Manhattan distance, also known as city block distance, taxicab distance, or simply L1 distance, is a distance metric between two points in a N dimensional vector space. It is the sum of the lengths of the projections of the line segment between the points onto the coordinate axes.

In many practical scenarios, such as in recommendation systems, text mining, and other machine learning applications, measuring the difference between data points is crucial. One such metric is the Manhattan distance, named after the grid layout of the Manhattan streets in New York.

In this comprehensive guide, we’ll take a deep dive into calculating Manhattan distance using R.

## Understanding Manhattan Distance

The Manhattan distance metric measures the distance between two points in a grid-based system (like a taxi moving around on the streets). In more technical terms, given two points in a plane p1 = (x1, y1) and p2 = (x2, y2), the Manhattan distance between these points is given by:

| x1 – x2 | + | y1 – y2 |

It’s important to note that this metric treats each dimension independently, which means it can behave differently from other distance metrics, like Euclidean distance, in higher dimensional spaces.

## Calculating Manhattan Distance Using Base R

To compute Manhattan distance in base R, we can use the `dist`

function with `method = "manhattan"`

. The `dist`

function computes the distance matrix, which can be applied to a data frame where each row is considered a vector.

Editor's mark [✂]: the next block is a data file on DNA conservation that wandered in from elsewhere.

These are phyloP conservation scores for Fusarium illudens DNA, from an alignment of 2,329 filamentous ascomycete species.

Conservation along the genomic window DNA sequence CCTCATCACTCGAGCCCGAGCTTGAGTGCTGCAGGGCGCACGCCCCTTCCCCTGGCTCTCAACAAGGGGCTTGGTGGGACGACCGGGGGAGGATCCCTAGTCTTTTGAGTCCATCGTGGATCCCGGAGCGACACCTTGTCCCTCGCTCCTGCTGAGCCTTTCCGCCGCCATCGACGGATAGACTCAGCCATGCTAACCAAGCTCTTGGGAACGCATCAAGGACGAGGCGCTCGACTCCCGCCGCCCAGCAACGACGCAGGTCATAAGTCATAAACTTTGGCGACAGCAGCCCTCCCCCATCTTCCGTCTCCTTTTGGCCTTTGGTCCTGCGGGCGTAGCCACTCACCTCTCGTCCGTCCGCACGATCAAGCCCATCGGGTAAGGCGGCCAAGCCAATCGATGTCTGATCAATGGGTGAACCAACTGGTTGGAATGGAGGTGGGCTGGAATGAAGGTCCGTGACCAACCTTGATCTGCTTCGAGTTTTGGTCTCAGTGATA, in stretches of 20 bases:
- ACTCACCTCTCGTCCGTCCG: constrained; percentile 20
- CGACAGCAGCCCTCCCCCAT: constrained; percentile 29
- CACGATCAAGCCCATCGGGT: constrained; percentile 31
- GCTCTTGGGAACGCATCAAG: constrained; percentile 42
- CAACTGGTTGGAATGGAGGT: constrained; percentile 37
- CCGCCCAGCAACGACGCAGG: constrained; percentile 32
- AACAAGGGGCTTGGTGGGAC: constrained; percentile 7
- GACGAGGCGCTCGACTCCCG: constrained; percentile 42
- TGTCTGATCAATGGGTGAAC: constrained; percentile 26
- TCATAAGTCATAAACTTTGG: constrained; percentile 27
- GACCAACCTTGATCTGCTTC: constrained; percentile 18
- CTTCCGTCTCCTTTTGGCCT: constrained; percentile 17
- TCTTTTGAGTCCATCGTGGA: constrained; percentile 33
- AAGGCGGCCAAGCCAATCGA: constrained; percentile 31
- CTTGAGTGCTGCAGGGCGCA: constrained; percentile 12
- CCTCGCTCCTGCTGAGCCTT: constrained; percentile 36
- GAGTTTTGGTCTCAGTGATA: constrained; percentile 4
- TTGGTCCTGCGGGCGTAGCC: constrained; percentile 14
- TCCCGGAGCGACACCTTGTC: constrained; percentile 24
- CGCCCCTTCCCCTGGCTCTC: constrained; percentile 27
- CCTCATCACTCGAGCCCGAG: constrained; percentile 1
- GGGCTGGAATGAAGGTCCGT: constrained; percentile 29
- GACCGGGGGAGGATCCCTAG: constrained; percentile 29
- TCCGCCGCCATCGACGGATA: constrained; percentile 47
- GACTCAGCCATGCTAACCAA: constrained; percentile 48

For instance, consider two vectors A and B, where A = (1, 2) and B = (3, 6). Here is how we can compute the Manhattan distance:

```
# Define the vectors
A <- c(1, 2)
B <- c(3, 6)
# Combine vectors into a matrix
data <- rbind(A, B)
# Calculate Manhattan distance
manhattan_distance <- dist(data, method = "manhattan")
print(manhattan_distance)
```

In the above code, the vectors are first combined into a data frame using the `rbind`

function. The `dist`

function is then used to compute the Manhattan distance.

## Using the proxy Package

The ‘proxy’ package in R provides a flexible framework for the computation of the distance (and similarity) between structured data types and includes a large variety of distance measures. To compute the Manhattan distance, you can use the `dist`

function with `method = "Manhattan"`

.

First, install and load the ‘proxy’ package, then calculate the Manhattan distance:

```
# Install the proxy package
if (!"proxy" %in% rownames(installed.packages())) {install.packages("proxy")}
# Load the proxy package
library(proxy)
# Define the vectors
A <- c(1, 2)
B <- c(3, 6)
# Calculate Manhattan distance
manhattan_distance <- proxy::dist(A, B, method = "Manhattan")
print(manhattan_distance)
```

In this example, the `dist`

function from the `proxy`

package calculates the Manhattan distance between the vectors A and B.

## Conclusion

Manhattan distance, also known as City Block distance, is a useful metric that calculates the distance between two points in a more grid-like pattern. In this guide, we went over the process of calculating Manhattan distance in R, using both base R functionality and the dedicated ‘proxy’ package.